Trench warfare is synonymous with World War I. Trench warfare is a type of land warfare that opposes enemy force by attacking, counterattacking, and defending from an array of permanent trenches dug into the ground. Trench warfare was first seen in the 17th century, and became more popular as time progressed, with trenches used in southern Virginia at the end of the Civil War. Trench warfare was introduced during WWI after the initial offensives between Germany and France demonstrated that advancements in weapons, with the introduction of rifles, machine-guns, and artillery, had surpassed improvements in mobility. Thus, both sides chose to dig in to protect their land, resources, and men, thus turning what many thought would be a quick war into a protracted conflict that would last four years and take countless lived.
During WWI, trenches were located from the Belgian coast, all the way through France and into Switzerland. The dotted line on this map shows the front line and the location of the trenches in Europe.
Trenches were roughly 12 feet deep and about a mile long. Soldiers dug them in a zigzag manner and there could be anywhere from two, three, or four trenches built parallel along the front lines. Communication trenches connected the trenches and allowed for the delivery of messages, food, ammunition, and more. As the war progressed, each side developed their trenches into more sophisticated structures.
Soldiers would spend anywhere between one day to two weeks at the front line trench at a time, adding up to about 15% of their year. This is where they would fire weapons and launch attacks. About 10% of their year would be spent in the middle support trench, and another 30% spent in the back reserve trench. There was an average of 100-200 yards between Allied and German trenches, often called “no-man’s land”. Barbed wire lay over the top of trenches to keep any enemies staging attack away.
Life in the trenches was less than ideal. Unclean soldiers, overflowing latrines, and dead bodies are just some of the scents that overwhelmed the trenches. This is not to mention the rats that infested the trenches and gorged themselves on human remains. Disease was rampant throughout the trenches, as soldiers dealt with the never-ending lice and the Trench Fever that followed. Most notable was Trench Foot, a fungal infection caused by the cold, wet conditions of the trenches. Gangrenous feet would lead to amputations, but the occurrence of this disease lessened as the war progressed. Death often occurred from shelling by the enemy, those who looked over into “no-man’s land”, and those shot by enemy snipers. In trench warfare, soldiers in the trenches are protected from small arms fire, but vulnerable to heavy shelling from artillery. By the end of the war, even service animals including dogs and horses had gasmasks for protection. Statistics vary, but some estimates show that one-third of deaths in WWI occurred in the trenches.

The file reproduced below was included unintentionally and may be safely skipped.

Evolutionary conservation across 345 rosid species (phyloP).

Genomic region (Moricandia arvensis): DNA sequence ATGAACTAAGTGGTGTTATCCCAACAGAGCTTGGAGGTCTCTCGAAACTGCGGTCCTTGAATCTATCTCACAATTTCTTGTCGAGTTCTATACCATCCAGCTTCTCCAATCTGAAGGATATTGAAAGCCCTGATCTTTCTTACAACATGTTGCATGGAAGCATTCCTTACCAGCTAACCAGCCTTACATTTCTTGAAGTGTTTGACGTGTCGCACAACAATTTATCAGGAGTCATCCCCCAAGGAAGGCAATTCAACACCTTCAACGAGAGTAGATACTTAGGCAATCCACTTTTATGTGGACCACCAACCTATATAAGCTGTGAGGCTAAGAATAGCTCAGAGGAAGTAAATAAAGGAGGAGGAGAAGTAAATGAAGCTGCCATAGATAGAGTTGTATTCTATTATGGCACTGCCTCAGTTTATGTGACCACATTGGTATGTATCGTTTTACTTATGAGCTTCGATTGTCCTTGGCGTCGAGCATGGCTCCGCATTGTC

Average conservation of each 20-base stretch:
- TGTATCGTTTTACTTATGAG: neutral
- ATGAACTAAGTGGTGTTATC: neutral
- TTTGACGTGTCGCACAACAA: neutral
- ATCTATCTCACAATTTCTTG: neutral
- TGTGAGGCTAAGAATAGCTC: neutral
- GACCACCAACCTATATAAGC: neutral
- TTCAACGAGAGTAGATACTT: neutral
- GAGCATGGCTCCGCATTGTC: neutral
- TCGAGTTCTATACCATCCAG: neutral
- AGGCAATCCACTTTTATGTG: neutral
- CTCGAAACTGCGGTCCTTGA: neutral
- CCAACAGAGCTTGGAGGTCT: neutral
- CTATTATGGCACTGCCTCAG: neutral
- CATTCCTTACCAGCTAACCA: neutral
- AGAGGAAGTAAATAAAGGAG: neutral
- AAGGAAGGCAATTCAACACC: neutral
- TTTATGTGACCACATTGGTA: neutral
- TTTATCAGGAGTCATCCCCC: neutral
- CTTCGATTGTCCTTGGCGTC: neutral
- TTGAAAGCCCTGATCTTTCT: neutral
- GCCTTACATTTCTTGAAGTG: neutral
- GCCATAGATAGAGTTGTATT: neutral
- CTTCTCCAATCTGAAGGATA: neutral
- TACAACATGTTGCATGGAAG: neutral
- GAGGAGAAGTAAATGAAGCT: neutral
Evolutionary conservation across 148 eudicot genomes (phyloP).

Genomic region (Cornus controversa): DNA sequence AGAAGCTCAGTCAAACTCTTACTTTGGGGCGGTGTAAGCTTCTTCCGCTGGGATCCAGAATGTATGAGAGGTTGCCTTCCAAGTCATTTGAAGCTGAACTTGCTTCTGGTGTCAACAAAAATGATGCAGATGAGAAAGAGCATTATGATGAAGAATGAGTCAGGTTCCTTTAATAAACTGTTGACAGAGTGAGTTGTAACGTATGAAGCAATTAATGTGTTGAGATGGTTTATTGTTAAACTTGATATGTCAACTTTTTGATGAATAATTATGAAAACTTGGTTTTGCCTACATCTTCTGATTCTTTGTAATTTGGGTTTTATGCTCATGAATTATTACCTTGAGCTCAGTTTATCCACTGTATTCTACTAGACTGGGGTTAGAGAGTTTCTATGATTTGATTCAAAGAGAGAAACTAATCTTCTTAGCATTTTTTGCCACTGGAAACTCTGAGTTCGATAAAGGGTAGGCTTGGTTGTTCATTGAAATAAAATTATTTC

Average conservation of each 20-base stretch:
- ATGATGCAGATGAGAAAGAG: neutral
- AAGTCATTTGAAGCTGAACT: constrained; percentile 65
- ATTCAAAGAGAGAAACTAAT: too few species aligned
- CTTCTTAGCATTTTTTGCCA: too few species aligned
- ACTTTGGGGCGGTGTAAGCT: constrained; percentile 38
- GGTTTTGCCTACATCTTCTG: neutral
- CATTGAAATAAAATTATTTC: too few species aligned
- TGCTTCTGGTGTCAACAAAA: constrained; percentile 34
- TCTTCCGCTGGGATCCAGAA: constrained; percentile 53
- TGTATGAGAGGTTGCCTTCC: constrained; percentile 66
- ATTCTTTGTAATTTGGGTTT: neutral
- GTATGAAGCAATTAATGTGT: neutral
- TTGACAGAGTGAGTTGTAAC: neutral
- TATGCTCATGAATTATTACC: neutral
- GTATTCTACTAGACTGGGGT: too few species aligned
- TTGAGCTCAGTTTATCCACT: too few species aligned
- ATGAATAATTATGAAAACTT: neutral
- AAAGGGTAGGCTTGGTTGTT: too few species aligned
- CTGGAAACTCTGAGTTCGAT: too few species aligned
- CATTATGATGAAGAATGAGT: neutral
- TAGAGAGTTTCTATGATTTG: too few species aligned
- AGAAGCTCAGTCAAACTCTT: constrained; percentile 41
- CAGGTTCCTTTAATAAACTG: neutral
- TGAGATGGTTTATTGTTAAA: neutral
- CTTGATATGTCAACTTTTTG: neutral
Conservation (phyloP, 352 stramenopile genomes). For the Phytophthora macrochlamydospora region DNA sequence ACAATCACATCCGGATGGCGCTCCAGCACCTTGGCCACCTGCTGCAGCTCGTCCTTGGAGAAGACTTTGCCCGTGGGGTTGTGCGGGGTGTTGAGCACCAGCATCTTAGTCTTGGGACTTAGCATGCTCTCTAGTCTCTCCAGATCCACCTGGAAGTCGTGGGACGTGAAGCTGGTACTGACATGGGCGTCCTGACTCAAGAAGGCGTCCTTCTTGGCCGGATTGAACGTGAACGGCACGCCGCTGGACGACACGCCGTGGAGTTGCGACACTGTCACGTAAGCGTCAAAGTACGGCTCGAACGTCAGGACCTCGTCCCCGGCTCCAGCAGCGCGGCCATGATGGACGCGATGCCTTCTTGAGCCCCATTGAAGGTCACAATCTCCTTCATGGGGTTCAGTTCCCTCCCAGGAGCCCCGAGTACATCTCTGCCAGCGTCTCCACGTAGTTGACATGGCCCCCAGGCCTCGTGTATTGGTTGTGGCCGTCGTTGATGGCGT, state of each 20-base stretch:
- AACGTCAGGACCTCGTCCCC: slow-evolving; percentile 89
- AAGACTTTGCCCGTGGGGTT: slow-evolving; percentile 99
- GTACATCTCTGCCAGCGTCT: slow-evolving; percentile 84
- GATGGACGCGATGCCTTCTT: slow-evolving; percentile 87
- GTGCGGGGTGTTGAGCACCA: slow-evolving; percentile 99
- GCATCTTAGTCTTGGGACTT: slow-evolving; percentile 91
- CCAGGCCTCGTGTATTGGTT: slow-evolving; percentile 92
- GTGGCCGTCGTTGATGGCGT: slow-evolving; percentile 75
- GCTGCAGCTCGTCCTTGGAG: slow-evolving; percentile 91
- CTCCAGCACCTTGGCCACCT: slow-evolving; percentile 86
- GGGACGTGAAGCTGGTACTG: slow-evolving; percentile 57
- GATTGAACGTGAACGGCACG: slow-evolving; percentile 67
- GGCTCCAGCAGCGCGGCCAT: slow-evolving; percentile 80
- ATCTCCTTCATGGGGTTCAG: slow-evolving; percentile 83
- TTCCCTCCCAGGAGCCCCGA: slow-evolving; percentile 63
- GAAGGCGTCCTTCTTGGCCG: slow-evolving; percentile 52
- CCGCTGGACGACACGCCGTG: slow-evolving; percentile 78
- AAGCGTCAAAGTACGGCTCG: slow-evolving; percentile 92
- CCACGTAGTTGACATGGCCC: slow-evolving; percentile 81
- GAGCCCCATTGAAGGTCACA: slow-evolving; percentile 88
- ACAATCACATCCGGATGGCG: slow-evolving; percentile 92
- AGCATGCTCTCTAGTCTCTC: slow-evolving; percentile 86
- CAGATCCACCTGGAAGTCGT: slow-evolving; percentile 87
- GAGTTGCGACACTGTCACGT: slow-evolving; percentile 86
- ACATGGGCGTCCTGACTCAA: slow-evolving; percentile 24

Once the US joined the Allies, American soldiers needed training on trench warfare. Several bases in the Washington, DC area, including Ft. Myer, Ft. Belvoir, Marine Corps Base Quantico, and Ft. Meade were training facilities for soldiers preparing to head to Europe.
Ft Myer, VA, named for the Civil War General Albert J. Myer, trained soldiers heading to the trenches in France. Where the Andrew Rader Health Clinic and Commissary are located today was once a trench system training ground that French officers used to teach American soldiers about trench warfare.
Camp A. A. Humphreys, a semi-permanent camp on Ft. Belvoir, was an active training camp for soldiers during WWI and the home to the U.S. Army School of Engineers during WWI. Located on modern day Ft. Belvoir, VA, it was one of several locations where soldiers learned trench warfare and field fortification techniques.
Marine Corps Base Quantico, located roughly 40 miles south of Washington, D.C., was established in 1917 and quickly became a training location for Marines during WWI. Like Ft. Myer, French, Canadian, and British officers from the trenches in Europe came to Quantico and taught the Marines how to lay out, dig, and successfully employ trench warfare. Unlike other bases, however, there are remnants of the trenches throughout Quantico that can be studied by archaeologists. A January 15, 2014 article by Mike DiCicco discusses the 2,000 feet of trenches that are present near the golf course and another 4,800 feet located near Purvis Road, both of which can be seen today and are the focus of archaeologists.
Trench warfare dominated the long four years of war, as the Allies and Axis futilely attempted to gain an advantage over the other with this defensive strategy. It took until 1918 for mobility to catch up with the advancements in weapons, but the Allies were able to do this with the introduction of the tank to the battlefield. As tanks were invulnerable to gun and rifle fire, they could cross “no-man’s land” without a great loss of life. In short order, the Allies were able to overrun the Axis powers, bringing a long and deadly war to an end.
DiCicco, M. (2014, January 15). WWI training history remains entrenched at Quantico. Retrieved from http://www.quantico.marines.mil/News/News-Article-Display/Article/518211/wwi-training-history-remains-entrenched-at-quantico/
Duffy, M. (2009, August 22). Life in the trenches. Retrieved from http://www.firstworldwar.com/features/trenchlife.htm
Editors of Encyclopedia Britannica. (2015). Trench warfare. In Encyclopedia Britannica. Retrieved from https://www.britannica.com/topic/trench-warfare
IMCOM. (2010). Fort Belvoir: Host to history (2nd ed.). Retrieved from http://www.belvoir.army.mil/history/101713-USA-R1.pdf